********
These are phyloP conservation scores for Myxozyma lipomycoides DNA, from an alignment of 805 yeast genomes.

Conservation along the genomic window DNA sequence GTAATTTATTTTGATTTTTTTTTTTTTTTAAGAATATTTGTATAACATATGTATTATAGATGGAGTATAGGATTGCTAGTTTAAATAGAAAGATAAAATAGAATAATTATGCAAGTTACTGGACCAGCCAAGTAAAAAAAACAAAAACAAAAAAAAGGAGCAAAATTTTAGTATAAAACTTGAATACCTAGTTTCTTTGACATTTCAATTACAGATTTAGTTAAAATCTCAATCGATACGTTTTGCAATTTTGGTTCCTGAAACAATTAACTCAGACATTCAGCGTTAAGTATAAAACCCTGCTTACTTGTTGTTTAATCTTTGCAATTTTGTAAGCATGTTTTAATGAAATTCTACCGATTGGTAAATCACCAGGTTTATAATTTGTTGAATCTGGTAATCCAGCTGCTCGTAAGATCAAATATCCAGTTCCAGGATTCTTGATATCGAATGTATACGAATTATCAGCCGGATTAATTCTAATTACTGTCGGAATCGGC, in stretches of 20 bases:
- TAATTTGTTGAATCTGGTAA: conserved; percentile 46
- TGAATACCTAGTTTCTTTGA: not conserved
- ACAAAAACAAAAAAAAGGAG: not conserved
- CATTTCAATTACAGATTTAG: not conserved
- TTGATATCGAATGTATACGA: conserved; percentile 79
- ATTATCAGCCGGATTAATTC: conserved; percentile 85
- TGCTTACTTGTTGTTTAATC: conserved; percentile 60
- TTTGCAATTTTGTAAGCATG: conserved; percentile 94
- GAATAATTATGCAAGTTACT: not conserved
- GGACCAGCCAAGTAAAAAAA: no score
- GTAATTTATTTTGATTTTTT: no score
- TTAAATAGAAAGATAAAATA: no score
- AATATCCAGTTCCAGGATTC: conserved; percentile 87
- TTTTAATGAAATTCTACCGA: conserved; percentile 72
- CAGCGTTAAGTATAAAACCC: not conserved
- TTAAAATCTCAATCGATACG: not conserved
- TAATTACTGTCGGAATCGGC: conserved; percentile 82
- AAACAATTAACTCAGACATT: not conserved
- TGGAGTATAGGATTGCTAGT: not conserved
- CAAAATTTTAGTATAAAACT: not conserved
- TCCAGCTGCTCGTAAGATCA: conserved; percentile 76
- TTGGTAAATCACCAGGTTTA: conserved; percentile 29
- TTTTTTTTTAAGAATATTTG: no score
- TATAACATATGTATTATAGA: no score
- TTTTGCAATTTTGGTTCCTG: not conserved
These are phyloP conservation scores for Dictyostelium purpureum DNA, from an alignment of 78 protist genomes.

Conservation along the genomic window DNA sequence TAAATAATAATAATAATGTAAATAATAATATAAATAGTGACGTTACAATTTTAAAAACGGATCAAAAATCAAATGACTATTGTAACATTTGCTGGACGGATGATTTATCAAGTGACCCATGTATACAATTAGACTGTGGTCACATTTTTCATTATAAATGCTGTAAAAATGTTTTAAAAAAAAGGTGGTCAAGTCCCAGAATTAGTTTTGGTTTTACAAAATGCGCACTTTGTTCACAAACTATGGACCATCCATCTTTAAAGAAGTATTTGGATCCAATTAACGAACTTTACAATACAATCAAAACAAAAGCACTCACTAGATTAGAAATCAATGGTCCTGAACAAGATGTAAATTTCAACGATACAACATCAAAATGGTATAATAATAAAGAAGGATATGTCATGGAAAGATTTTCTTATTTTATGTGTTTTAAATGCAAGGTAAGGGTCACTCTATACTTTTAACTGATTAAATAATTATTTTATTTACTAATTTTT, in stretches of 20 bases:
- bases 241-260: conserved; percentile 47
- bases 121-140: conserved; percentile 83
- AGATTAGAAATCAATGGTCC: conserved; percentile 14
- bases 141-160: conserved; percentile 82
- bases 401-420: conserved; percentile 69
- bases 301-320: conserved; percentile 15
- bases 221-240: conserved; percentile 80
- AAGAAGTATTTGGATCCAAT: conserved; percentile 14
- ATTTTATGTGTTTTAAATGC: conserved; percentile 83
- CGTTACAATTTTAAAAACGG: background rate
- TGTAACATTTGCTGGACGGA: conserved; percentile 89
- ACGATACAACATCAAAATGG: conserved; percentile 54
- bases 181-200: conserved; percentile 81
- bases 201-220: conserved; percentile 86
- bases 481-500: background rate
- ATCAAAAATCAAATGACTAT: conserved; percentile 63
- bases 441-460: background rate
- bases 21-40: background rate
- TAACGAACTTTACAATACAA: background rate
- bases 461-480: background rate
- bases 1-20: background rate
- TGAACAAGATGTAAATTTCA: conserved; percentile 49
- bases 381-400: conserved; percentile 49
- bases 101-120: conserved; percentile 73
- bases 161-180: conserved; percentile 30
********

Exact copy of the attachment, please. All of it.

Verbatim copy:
These are phyloP conservation scores for Myxozyma lipomycoides DNA, from an alignment of 805 yeast genomes.

Conservation along the genomic window DNA sequence GTAATTTATTTTGATTTTTTTTTTTTTTTAAGAATATTTGTATAACATATGTATTATAGATGGAGTATAGGATTGCTAGTTTAAATAGAAAGATAAAATAGAATAATTATGCAAGTTACTGGACCAGCCAAGTAAAAAAAACAAAAACAAAAAAAAGGAGCAAAATTTTAGTATAAAACTTGAATACCTAGTTTCTTTGACATTTCAATTACAGATTTAGTTAAAATCTCAATCGATACGTTTTGCAATTTTGGTTCCTGAAACAATTAACTCAGACATTCAGCGTTAAGTATAAAACCCTGCTTACTTGTTGTTTAATCTTTGCAATTTTGTAAGCATGTTTTAATGAAATTCTACCGATTGGTAAATCACCAGGTTTATAATTTGTTGAATCTGGTAATCCAGCTGCTCGTAAGATCAAATATCCAGTTCCAGGATTCTTGATATCGAATGTATACGAATTATCAGCCGGATTAATTCTAATTACTGTCGGAATCGGC, in stretches of 20 bases:
- TAATTTGTTGAATCTGGTAA: conserved; percentile 46
- TGAATACCTAGTTTCTTTGA: not conserved
- ACAAAAACAAAAAAAAGGAG: not conserved
- CATTTCAATTACAGATTTAG: not conserved
- TTGATATCGAATGTATACGA: conserved; percentile 79
- ATTATCAGCCGGATTAATTC: conserved; percentile 85
- TGCTTACTTGTTGTTTAATC: conserved; percentile 60
- TTTGCAATTTTGTAAGCATG: conserved; percentile 94
- GAATAATTATGCAAGTTACT: not conserved
- GGACCAGCCAAGTAAAAAAA: no score
- GTAATTTATTTTGATTTTTT: no score
- TTAAATAGAAAGATAAAATA: no score
- AATATCCAGTTCCAGGATTC: conserved; percentile 87
- TTTTAATGAAATTCTACCGA: conserved; percentile 72
- CAGCGTTAAGTATAAAACCC: not conserved
- TTAAAATCTCAATCGATACG: not conserved
- TAATTACTGTCGGAATCGGC: conserved; percentile 82
- AAACAATTAACTCAGACATT: not conserved
- TGGAGTATAGGATTGCTAGT: not conserved
- CAAAATTTTAGTATAAAACT: not conserved
- TCCAGCTGCTCGTAAGATCA: conserved; percentile 76
- TTGGTAAATCACCAGGTTTA: conserved; percentile 29
- TTTTTTTTTAAGAATATTTG: no score
- TATAACATATGTATTATAGA: no score
- TTTTGCAATTTTGGTTCCTG: not conserved
These are phyloP conservation scores for Dictyostelium purpureum DNA, from an alignment of 78 protist genomes.

Conservation along the genomic window DNA sequence TAAATAATAATAATAATGTAAATAATAATATAAATAGTGACGTTACAATTTTAAAAACGGATCAAAAATCAAATGACTATTGTAACATTTGCTGGACGGATGATTTATCAAGTGACCCATGTATACAATTAGACTGTGGTCACATTTTTCATTATAAATGCTGTAAAAATGTTTTAAAAAAAAGGTGGTCAAGTCCCAGAATTAGTTTTGGTTTTACAAAATGCGCACTTTGTTCACAAACTATGGACCATCCATCTTTAAAGAAGTATTTGGATCCAATTAACGAACTTTACAATACAATCAAAACAAAAGCACTCACTAGATTAGAAATCAATGGTCCTGAACAAGATGTAAATTTCAACGATACAACATCAAAATGGTATAATAATAAAGAAGGATATGTCATGGAAAGATTTTCTTATTTTATGTGTTTTAAATGCAAGGTAAGGGTCACTCTATACTTTTAACTGATTAAATAATTATTTTATTTACTAATTTTT, in stretches of 20 bases:
- bases 241-260: conserved; percentile 47
- bases 121-140: conserved; percentile 83
- AGATTAGAAATCAATGGTCC: conserved; percentile 14
- bases 141-160: conserved; percentile 82
- bases 401-420: conserved; percentile 69
- bases 301-320: conserved; percentile 15
- bases 221-240: conserved; percentile 80
- AAGAAGTATTTGGATCCAAT: conserved; percentile 14
- ATTTTATGTGTTTTAAATGC: conserved; percentile 83
- CGTTACAATTTTAAAAACGG: background rate
- TGTAACATTTGCTGGACGGA: conserved; percentile 89
- ACGATACAACATCAAAATGG: conserved; percentile 54
- bases 181-200: conserved; percentile 81
- bases 201-220: conserved; percentile 86
- bases 481-500: background rate
- ATCAAAAATCAAATGACTAT: conserved; percentile 63
- bases 441-460: background rate
- bases 21-40: background rate
- TAACGAACTTTACAATACAA: background rate
- bases 461-480: background rate
- bases 1-20: background rate
- TGAACAAGATGTAAATTTCA: conserved; percentile 49
- bases 381-400: conserved; percentile 49
- bases 101-120: conserved; percentile 73
- bases 161-180: conserved; percentile 30